10th anniversary Aylsham Food Festival a great success
Images sup[plied by ARP Photography
From jugglers to cookery demonstrations and Kids Cooking Workshops to chocolate making, this year’s Aylsham Food Festival, organised by Slow Food Aylsham, was sure to provide something for Norfolk foodies!
Celebrating its 10th anniversary, the Festival started on Wednesday 30 September with a talk in the library about Norwich’s chocolate history plus a Harvest Lunch in Aylsham’ parish church which also played host to the next two days of Kids Cooking Workshops. Children from the Aylsham Cluster’s primary schools were tasked with making a fresh fruit sponge to take home and this was baked off at the town’s Co-op store. The Co-op also kindly supplied most of the ingredients for these events which proved very popular with the youngsters.
Friday morning featured Aylsham Country Market where samples of the Market’s many products were available to taste.
Friday evening saw the traditional Food Festival Gala Dinner at Aylsham High School. Over 110 guests sat down to a splendid 5-course meal which was sourced, prepared, cooked and served by students, led by their Catering Captain Molly Bowyer. Head of the Hospitality & Catering department, Jason Baxter, was overseeing the proceedings with assistance from two local chefs, Alastair Bradshaw, catering manager at the National Trust’s Felbrigg Hall and Steve Norgate, head chef at the Beechwood Hotel in North Walsham. Helping ‘front of house’ was Adam Fields from the Dales Country House Hotel in Upper Sheringham.
The proceeds of a raffle held during the evening, plus a donation from ticket sales, allowed Slow Food Aylsham to make a donation of over £700 to the Liz Jones Memorial Fund for Children, set up last year in memory of one of the founders of the organisation.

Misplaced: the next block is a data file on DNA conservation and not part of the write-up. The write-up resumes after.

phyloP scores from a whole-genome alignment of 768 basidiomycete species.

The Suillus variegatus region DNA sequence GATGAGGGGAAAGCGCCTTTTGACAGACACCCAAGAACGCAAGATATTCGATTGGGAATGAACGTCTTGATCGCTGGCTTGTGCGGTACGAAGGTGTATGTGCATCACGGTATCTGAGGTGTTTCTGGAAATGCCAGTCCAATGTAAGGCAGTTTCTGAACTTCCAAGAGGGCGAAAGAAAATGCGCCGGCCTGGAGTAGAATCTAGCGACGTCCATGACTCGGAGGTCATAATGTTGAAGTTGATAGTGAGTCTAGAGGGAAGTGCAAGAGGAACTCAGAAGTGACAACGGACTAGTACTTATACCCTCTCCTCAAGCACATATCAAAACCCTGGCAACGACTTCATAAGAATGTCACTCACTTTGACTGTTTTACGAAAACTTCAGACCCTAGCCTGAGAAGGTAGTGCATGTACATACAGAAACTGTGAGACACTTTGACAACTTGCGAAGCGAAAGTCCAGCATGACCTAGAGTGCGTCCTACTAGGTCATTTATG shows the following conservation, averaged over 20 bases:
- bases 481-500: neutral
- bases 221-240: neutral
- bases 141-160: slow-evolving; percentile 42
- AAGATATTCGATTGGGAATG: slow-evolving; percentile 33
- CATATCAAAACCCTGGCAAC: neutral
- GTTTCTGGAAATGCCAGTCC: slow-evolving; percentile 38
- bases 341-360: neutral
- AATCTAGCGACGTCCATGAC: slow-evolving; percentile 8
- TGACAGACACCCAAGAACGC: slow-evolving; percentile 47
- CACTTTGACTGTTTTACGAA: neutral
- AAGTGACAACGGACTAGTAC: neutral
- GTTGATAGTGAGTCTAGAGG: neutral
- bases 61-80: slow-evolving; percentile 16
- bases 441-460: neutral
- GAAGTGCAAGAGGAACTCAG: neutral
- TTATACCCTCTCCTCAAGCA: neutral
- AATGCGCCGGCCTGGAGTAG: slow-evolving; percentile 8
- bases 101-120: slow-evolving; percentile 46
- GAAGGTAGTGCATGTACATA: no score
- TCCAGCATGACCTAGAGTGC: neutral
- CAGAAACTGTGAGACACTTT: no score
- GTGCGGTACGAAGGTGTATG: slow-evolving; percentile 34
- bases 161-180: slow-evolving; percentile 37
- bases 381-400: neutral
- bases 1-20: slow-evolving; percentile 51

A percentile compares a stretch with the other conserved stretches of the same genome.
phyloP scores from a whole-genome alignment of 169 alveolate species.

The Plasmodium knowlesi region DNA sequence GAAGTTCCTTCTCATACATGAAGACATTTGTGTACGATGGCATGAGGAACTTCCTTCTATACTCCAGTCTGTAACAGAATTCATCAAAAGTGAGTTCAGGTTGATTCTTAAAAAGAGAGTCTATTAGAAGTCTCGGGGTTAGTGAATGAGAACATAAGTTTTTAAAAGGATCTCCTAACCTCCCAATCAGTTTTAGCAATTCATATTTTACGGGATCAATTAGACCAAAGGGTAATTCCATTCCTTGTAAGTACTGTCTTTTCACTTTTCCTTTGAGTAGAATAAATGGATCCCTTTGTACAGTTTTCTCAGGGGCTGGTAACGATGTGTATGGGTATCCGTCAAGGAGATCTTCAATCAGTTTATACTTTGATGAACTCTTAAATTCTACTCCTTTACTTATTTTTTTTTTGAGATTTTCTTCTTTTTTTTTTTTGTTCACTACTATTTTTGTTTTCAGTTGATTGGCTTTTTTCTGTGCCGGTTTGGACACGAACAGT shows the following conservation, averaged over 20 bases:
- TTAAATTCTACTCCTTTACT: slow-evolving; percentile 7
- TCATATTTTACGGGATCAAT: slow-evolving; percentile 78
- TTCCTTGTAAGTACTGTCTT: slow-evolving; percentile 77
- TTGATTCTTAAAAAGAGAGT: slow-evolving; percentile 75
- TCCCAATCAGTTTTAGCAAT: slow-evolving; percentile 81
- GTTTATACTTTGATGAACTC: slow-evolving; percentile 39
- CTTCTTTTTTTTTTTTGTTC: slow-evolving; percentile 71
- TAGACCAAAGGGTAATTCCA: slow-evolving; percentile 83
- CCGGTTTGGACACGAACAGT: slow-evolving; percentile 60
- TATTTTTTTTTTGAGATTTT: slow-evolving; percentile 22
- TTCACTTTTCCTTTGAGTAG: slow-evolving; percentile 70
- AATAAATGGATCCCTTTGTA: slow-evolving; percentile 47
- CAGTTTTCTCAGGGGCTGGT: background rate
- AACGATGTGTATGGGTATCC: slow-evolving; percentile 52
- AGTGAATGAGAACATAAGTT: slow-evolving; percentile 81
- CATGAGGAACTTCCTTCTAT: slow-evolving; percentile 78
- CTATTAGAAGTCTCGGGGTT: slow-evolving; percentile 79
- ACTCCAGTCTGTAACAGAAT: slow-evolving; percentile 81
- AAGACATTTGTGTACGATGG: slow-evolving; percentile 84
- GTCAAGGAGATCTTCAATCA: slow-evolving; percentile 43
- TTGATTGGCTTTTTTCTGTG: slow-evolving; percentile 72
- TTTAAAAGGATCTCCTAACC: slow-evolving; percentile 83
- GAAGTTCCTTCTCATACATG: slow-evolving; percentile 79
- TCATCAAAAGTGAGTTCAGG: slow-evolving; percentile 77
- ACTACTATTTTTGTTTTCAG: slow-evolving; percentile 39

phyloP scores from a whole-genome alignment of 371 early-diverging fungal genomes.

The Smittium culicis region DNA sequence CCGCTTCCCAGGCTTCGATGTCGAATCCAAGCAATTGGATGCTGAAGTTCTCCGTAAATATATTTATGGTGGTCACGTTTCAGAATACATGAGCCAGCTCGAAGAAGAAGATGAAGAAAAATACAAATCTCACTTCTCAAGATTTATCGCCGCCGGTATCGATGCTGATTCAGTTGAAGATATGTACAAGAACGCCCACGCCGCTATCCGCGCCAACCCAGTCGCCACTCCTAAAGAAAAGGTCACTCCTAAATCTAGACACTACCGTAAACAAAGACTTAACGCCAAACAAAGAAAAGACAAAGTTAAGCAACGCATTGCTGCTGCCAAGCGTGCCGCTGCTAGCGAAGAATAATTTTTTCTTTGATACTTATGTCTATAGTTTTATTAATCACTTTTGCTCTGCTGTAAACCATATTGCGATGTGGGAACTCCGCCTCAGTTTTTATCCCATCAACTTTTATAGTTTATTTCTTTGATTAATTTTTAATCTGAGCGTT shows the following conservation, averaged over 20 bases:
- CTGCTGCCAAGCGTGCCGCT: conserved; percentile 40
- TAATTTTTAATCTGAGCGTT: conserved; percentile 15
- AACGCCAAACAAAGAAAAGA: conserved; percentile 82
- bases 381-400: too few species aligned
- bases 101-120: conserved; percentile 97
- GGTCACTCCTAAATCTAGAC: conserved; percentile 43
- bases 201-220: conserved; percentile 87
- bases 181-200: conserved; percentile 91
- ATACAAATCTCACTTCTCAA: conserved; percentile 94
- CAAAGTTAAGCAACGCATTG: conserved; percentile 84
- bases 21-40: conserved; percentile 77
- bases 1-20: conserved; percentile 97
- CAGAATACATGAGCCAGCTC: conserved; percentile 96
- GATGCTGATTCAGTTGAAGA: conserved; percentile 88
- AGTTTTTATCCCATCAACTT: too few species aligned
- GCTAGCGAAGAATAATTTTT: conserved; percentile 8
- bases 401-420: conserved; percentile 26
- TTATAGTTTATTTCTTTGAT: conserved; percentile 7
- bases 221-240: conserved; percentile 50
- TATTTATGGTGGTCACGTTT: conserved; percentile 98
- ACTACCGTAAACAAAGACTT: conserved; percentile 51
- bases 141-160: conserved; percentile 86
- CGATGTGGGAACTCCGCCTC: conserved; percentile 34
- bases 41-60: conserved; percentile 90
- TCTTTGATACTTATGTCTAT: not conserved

After dinner speaker was Chairman of Norfolk Food & Drink Ltd, Sarah de Chair, who spoke warmly of the school and its students, praising the high standard of cuisine and serving skills on display. “Thank you so much for inviting me to your dinner this year”, she said, “It was a wonderful experience and lovely to see first-hand what everyone has been talking about for years.”
Slow Food Aylsham dubbed the penultimate day of the Festival ‘Showcase Saturday’. Attracting large numbers of visitors to the town, it featured a wide range of events, from a cookery demonstration kitchen with six top Norfolk chefs, to family cooking workshops, chocolate making, sugar craft and apple pressing. Lighthearted entertainment was provided by Gordon Blur, the juggling chef and Aylsham’s One Foot in the Groove jazz band. Most of these activities were in the Market Place and Town Hall which also hosted the FARMA-accredited Farmers Market.
Aylsham’s Heritage Centre was the venue for a wine tasting on Saturday evening while the following morning saw the traditional finale to Aylsham Food Festival, the Big Slow Breakfast. Some 70 diners sat down to a ‘Full English’, prepared and cooked by members of Slow Food Aylsham and friends who, once the last guest had departed, treated themselves to brunch with what was left.
Aylsham Food Festival has, in its 10-year history, evolved to become one of the town’s most important annual events. Chairman of Slow Food Aylsham, Roger Willis, summed it up: “We are very proud to be able to present such a popular event which is designed to appeal to the whole community. Our members work extremely hard to make sure everything runs smoothly and this year has been another tribute to their efforts. Roll on 2016!”
You can keep up to date with Aylsham Food Festival, supported by Broadland District Council and Norfolk Food & Drink Ltd, at www.slowfoodaylsham.org.uk, via Facebook and Twitter: @aylshamfoodfest
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